Finally, those of you who are not hitchhikers and have their own cars, take care to keep at least two feet away from rickshaws if you want to save your precious paint work. Break traffic laws only when a sergeant is not watching. Sergeants and their chamchas, the traffic constables are the kings of road and you would do a good job of keeping a good connection with them all.

By Tanvir Hafiz
Photo: Niloy

Book review
Pillars of the Earth

I remember weighing the immense book in my hands and thinking what an apt name it had, considering it'd need the pillars of the Earth to hold it up. The blurb at the back read: “It starts with a hanging, a song and curse, and builds into a breathtaking saga.” I riffled through the pages some 973 of them, and thought 'breathless' would be a better term to use.

After I finally overcame my uncharacteristic lack of enthusiasm about the size of the book, I finally got down to reading it…and was instantly hooked.

An outlawed witch, a visionary builder, an ambitious priest, and a desperately scared young noblewoman…their lives intersect with the building of a magnificent cathedral at the sleepy village of Knightsbridge, which, despite some insurmountable odds, becomes a blooming, bustling town. Murder, intrigue, treachery, determination, faith, bravery, love, faith and fortune…the novel runs the entire gamut of emotions, and weaves a truly spellbinding story, peopled with complex, multi-faceted characters.

There are some truly heinous characters, like the sinister bishop Waleran Bigod, and the sadistic William Hamleigh and his repulsive mother Lady Regan, but even when you truly hate them, there are points in the narrative where you actually feel sorry for them, just as there are places where the protagonists annoy and frustrate you. The beauty is in how human all the characters are.

The architectural details about the cathedral would fascinate art history enthusiasts, and the copy I read was accompanied by some beautiful sketched illustrations. The story spans a period between the sinking of the White Ship and the murder of Thomas Becket, and is set in the middle of the 12th century, a period known as the Anarchy. Follet shows a keen eye for detail, and paints a very vivid, detailed picture. Previously better known for his thrillers, Pillars of the Earth was his foray into uncharted (for him) territory, and enjoyed tremendous success. Keep this out of reach of your younger sibs and cousins, though…there are a couple of explicit, rather disturbing scenes in the book. Otherwise, if you're in the PG 18 bracket, I'd seriously recommend it…an unforgettably multi-layered read!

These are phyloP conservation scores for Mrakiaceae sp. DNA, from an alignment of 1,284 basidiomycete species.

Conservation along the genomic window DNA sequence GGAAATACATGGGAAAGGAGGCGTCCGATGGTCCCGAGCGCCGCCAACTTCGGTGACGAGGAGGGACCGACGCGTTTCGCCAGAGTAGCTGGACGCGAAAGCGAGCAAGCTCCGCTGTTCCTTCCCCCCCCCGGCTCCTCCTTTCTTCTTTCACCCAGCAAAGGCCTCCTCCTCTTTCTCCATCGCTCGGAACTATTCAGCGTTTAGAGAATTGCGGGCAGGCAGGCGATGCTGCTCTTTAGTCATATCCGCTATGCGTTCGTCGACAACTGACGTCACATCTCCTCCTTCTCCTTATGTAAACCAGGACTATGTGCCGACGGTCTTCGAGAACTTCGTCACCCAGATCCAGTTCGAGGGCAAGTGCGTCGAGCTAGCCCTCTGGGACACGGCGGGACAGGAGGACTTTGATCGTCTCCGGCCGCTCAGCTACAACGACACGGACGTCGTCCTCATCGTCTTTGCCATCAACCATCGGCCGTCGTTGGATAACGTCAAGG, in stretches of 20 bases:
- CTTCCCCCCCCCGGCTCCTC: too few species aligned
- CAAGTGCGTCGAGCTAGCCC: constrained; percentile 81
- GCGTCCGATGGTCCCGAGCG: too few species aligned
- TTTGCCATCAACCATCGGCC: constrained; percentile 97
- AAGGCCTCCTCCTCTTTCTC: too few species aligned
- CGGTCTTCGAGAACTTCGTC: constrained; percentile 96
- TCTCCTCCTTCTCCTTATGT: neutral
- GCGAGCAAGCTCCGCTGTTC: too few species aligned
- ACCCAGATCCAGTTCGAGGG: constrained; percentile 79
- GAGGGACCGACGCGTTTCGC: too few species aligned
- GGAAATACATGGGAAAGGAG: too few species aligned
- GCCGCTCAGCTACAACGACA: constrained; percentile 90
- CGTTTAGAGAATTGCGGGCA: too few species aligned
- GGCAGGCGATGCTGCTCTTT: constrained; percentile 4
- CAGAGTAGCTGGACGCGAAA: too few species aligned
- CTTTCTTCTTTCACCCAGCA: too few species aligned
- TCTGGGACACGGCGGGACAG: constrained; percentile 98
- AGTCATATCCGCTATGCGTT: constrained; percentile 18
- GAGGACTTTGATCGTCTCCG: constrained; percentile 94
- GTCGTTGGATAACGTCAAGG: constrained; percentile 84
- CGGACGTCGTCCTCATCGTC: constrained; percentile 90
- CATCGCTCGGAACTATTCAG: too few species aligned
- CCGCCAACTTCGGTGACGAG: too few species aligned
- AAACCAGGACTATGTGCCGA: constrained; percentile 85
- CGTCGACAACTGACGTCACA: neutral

By Sabrina F Ahmad

Meeting Zidane

The first time I saw him was during the 2002 Fifa World Cup. Although I saw him on television, he was a legendary hero in my eyes.

Dear readers, perhaps it is not known to us that he is the most expensive football player of the world. The transfer charge of this player from Juventus to Real Madrid was an astonishing amount of $13 billion!

He hails from Algeria, presently lives in France and has recently retired from club and international football. He played his last international football match against Italy in the final match of 2006 Fifa World Cup in Germany.

By now you must be in no doubt that this person is none other than the legendary football player, Zinedine Zidane.

And what would you make of meeting this legend, shaking hands with him, taking his autograph, snapping pictures with him and addressing him in French?

“I still cannot believe that I had all these opportunities together in one go. And that too in Bangladesh; sounds impossible right? Wrong, because I personally met Zizou at the Bangladesh China Friendship Convention Centre on the 7th of this month. I, along with my father, Shykh Seraj was invited to attend a dinner. Zizou was clad in blue jeans and a striped T-shirt.

I couldn't have much of a conversation with him because my French is rusty as is his English. However his host in Bangladesh, the Nobel Peace prize winner Prof Dr. Mohammad Yunus was very cordial indeed.

By Md. Asmiq Seraj